Repair/Upgrade for Early Smith's Clock
Quantity in Basket:
Shipping Weight: 0.01 pounds
Available for immediate delivery
Offered through Mike Eck's
Jaguarclock.com! Return shipping for
domestic orders is included in the price, international
orders are just $10 additional.
After purchase, you will need to ship your clock to:
71 Hillcrest Road
Martinsville, NJ 08836
The tach-mounted Smiths clock was used on Jaguars
from the mid 30's to the mid 60's.
They worked well for a while, but they are all getting
old and in need of modernization. Since the electrical
contact is the weak area in these clocks, they never
seem to run long enough for anything else to wear out.
Actually, it's not surprising that the contacts fail,
when you consider what they are required to do.
Normally, the current for the coil passes directly
through the contacts, which close and open five times
per second. Each of these cycles causes a spark,
which is easily visible. At the rate of 5 per second,
this spark occurs 18,000 times per hour, 432,000 times a
day, and 157,680,000 times per year! It's no wonder they
fail so quickly.
Our upgrade uses the contacts as a trigger for an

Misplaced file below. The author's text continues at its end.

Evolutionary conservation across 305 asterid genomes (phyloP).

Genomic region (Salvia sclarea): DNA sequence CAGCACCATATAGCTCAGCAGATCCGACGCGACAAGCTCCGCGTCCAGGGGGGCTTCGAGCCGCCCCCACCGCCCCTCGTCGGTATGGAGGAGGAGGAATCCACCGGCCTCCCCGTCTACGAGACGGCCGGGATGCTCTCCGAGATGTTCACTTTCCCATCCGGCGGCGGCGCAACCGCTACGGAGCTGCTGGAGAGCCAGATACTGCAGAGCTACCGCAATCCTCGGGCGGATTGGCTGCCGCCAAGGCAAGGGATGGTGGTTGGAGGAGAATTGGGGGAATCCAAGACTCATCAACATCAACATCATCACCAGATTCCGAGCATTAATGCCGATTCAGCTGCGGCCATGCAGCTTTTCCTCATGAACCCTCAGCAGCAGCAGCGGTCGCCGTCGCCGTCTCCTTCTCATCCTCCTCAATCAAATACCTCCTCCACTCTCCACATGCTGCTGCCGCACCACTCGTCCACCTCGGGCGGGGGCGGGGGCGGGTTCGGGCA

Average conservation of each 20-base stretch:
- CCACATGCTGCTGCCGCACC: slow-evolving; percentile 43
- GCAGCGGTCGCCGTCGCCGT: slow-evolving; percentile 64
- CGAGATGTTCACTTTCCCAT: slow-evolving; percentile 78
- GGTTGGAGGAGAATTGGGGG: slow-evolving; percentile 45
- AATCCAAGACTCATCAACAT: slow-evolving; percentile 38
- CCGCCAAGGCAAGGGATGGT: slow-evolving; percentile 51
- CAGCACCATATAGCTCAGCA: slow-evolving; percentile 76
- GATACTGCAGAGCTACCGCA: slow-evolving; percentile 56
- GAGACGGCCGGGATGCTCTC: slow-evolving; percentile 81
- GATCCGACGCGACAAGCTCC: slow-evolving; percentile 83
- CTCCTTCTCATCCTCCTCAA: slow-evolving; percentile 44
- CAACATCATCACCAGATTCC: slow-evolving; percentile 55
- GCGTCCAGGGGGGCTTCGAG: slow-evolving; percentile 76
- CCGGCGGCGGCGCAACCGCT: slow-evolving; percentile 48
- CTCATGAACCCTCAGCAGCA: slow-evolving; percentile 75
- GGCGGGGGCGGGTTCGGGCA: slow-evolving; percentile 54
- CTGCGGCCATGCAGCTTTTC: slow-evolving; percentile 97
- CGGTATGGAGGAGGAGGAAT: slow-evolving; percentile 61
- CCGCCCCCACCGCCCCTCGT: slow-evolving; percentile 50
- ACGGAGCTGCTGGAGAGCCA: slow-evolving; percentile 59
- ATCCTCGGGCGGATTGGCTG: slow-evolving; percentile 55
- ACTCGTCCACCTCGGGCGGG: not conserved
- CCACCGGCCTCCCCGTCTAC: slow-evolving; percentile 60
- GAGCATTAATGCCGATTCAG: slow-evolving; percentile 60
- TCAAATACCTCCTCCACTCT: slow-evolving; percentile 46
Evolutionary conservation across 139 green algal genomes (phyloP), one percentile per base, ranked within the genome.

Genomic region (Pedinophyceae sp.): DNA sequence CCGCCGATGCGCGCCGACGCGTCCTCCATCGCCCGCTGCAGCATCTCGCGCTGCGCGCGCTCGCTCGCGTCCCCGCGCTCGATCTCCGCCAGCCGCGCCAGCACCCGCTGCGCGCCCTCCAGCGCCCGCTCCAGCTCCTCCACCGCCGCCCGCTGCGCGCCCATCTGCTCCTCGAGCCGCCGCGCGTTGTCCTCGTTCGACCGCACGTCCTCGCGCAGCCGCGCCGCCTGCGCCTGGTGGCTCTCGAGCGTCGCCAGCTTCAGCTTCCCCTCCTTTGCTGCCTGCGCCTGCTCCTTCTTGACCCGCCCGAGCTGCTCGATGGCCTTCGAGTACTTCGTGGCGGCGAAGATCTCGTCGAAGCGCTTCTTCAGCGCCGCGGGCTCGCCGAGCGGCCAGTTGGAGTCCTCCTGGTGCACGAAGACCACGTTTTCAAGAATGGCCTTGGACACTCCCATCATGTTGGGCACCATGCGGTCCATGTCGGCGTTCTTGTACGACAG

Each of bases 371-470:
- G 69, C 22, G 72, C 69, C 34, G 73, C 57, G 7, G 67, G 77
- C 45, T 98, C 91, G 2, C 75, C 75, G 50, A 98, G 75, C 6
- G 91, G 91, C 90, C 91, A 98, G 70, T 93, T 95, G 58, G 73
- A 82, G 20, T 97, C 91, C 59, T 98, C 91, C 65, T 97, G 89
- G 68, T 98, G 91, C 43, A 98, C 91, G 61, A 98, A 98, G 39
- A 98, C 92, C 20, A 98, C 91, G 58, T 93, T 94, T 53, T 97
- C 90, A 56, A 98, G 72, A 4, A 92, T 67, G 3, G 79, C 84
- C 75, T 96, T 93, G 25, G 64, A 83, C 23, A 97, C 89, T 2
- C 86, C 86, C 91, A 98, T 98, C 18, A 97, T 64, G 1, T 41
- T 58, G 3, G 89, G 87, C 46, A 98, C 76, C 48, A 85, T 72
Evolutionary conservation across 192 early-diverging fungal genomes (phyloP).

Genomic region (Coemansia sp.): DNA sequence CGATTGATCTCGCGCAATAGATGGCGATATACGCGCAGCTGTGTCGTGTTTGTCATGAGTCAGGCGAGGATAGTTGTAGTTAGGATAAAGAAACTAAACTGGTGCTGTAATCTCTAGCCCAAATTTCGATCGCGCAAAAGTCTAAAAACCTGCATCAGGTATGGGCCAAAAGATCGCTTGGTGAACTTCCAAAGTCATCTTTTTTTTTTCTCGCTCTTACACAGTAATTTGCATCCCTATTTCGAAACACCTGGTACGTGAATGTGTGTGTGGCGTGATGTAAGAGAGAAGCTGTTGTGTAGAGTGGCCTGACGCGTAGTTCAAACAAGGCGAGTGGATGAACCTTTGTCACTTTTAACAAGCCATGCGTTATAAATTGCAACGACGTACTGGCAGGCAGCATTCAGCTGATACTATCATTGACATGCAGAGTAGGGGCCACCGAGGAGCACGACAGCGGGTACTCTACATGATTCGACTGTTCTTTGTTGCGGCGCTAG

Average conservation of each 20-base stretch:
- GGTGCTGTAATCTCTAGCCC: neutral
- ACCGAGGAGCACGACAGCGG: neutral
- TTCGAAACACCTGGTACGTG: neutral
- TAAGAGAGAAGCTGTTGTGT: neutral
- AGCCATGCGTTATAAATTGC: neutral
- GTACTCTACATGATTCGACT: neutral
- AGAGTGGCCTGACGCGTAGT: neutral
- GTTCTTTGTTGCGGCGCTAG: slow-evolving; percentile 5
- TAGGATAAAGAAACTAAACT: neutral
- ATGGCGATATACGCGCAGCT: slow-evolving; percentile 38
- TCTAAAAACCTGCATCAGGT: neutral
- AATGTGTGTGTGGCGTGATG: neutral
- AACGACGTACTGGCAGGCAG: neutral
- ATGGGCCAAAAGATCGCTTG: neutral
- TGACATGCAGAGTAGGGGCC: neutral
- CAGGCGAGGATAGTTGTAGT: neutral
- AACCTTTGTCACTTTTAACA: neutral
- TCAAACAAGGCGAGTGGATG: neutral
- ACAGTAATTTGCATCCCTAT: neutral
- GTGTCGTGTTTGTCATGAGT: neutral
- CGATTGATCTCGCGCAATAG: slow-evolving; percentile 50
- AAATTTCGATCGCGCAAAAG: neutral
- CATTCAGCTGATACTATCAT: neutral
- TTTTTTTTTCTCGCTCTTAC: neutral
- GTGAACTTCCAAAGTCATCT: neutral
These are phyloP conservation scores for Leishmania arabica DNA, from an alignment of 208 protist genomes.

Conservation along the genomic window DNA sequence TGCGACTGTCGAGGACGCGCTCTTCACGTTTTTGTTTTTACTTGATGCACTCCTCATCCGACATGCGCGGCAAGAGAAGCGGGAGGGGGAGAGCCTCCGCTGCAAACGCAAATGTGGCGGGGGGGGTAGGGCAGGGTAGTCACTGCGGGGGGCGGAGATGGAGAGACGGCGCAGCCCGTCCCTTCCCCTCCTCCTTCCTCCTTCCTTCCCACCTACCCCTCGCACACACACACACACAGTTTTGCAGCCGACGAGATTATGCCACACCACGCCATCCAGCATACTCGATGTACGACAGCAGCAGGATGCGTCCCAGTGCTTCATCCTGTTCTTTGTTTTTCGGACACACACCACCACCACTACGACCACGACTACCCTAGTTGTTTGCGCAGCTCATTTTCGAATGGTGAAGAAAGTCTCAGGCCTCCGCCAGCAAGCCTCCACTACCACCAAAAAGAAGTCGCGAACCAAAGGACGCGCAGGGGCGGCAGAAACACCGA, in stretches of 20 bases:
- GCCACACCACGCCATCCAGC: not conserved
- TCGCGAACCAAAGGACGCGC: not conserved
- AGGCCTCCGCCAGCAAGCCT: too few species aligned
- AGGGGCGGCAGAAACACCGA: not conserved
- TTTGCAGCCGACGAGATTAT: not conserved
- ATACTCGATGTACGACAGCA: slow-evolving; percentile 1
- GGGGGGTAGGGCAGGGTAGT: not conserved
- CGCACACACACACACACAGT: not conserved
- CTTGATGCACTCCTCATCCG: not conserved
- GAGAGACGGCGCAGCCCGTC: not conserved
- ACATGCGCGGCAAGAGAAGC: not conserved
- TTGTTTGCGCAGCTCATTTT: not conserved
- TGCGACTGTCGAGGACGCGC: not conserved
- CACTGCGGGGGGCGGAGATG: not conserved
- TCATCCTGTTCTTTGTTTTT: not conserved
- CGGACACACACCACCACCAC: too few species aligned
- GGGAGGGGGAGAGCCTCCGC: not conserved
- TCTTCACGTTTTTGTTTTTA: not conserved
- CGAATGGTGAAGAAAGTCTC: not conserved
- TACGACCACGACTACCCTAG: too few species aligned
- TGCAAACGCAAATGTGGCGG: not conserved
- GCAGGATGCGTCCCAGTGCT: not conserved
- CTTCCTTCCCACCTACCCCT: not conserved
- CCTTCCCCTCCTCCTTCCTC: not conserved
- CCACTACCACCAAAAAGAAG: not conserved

integrated circuit (IC), which actually provides the
power pulse to the coil. The contacts are required to
pass much less current than they normally handle.
In addition, the circuit produces a constant width
electrical pulse to the coil, which gives the balance
wheel a solid kick, no matter how bouncy or dirty the
contacts are. The same idea is used in dwell-extender
electronic ignitions. We use a custom printed circuit
board that uses surface mount techniques to shrink the
circuit down to the size where it will fit inside the
clock. None of the original clock parts are removed,
so the installation is totally reversible,
in case you ever want a non-functional clock again!
We use a state-of-the-art electronic calibrator to
adjust your clock. The calibrator is a
microcontroller-based device which counts the number of
ten-millionths of a second in a single tick. To
fine-tune the adjustment, the calibrator also keeps
a running total of 10, 100, 1000, 10,000 and 100,000
ticks. This provides an average over time, integrating
variations in individual ticks, which allows us to
adjust it so it will perform accurately when installed
in your Jaguar. However, since the clock still uses a
balance-wheel, it will never be as accurate as a crystal
controlled digital wristwatch. But if we wanted modern
technology we wouldn't be driving classic cars!